ATLANTA (CN) — Atlanta Mayor Keisha Lance Bottoms called for the resignation of her entire cabinet Monday, directing them to turn in their letters of resignation by the end of the day.
It has been reported that she told the cabinet — a group that includes 35 top city officials, many of them holdovers from the previous administration — that she will review each position before deciding which resignations to accept and which to decline.
Bottoms won a narrow victory in the Dec. 5 runoff against Mary Norwood, in part because of the support she received from former Atlanta Mayor Kasim Reed.
After she was sworn in, Bottoms told the cabinet they could keep their jobs for at least 90 days as she got to know them.
Her 100th day in office is Thursday.
“I have asked for the resignation of all Cabinet members,” Bottoms said in an emailed statement. “Consistent with what I said upon taking office in January, I have taken the first 100 days to evaluate the leadership of my Administration. There are many talented leaders within the City, and I look forward to continuing to work towards creating the team that best reflects alignment with the goals and opportunities we look to pursue over the next four years.”
Although Bottoms has not indicated who will make the cut. The Atlanta Journal-Constitution reported on Monday that the city-issued cell phone of city communications director Anne Torres was disconnected.
Torres, who previously served under Reed, provided an emailed statement to the newspaper Monday evening.
“Upon Mayor Bottoms entering office, I committed to assisting with the transition for the Administration’s first 100 days. I have fulfilled that commitment and I am proud to have served the City of Atlanta for the last five and a half years,” the statement said. “I look forward to rejoining the private sector as previously planned. I wish Mayor Bottoms and the Administration the best as they continue to work to create a more equitable Atlanta.”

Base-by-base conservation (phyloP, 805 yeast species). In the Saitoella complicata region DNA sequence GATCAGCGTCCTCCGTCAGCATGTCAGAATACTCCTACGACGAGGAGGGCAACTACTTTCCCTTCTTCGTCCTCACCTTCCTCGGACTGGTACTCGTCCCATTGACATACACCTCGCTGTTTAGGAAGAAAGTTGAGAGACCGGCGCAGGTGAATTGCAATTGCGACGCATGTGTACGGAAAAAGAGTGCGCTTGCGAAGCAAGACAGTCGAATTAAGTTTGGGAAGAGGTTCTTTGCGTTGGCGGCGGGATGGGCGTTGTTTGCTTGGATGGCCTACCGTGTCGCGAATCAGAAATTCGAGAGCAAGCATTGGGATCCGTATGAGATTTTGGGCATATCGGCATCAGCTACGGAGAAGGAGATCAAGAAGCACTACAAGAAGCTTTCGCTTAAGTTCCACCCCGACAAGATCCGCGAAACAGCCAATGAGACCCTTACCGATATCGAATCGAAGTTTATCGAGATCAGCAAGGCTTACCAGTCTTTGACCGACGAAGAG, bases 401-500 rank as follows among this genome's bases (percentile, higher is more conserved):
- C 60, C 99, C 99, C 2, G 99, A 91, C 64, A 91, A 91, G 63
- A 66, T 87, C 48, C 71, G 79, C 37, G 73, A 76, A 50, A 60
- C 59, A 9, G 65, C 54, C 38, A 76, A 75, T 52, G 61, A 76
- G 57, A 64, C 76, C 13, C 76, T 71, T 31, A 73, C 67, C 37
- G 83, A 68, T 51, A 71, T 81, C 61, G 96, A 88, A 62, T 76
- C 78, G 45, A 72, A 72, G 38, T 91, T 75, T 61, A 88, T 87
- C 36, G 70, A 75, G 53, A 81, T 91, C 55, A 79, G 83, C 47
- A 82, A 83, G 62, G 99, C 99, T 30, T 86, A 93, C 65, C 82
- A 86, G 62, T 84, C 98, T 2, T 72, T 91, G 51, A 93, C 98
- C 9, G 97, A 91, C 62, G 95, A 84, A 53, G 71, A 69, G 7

The city subsequently issued a press release Monday evening announcing that Bottoms will make “a major announcement on transparency” during a press conference on April 10 at 1 p.m.
The news comes after a tumultuous few months in Atlanta.
The city is still reeling from the effects of the March 22 ransomware cyber attack which left most city employees without access to their computers for several days.
As of Monday, the city’s municipal court still could not accept ticket payments and judges were still limiting hearings to only those people currently being held in jail.
Political scandals have also rocked the city.
In late March, the Georgia Bureau of Investigation revealed it is conducting a probe into potential violations of the Georgia Open Records Act by the former Atlanta mayor’s press office.
According to a report by Atlanta’s WSB-TV, one of its reporters received text messages from multiple Atlanta officials that suggest that members of the former mayor press office may have knowingly and deliberately delayed the release of public records that may have embarrassed city.
In addition, on April 5, U.S. Attorney Byung J. Pak unsealed an 11-count indictment against Rev. Mitzi Bickers, a political consultant and former director of the city’s Department of Human Services.
Bickers is accused of taking $2 million in bribes to steer city of Atlanta contracts to at least two contractors from 2010 to 2015.
She has pleaded not guilty to the charges and was released on a $50,000 appearance bond.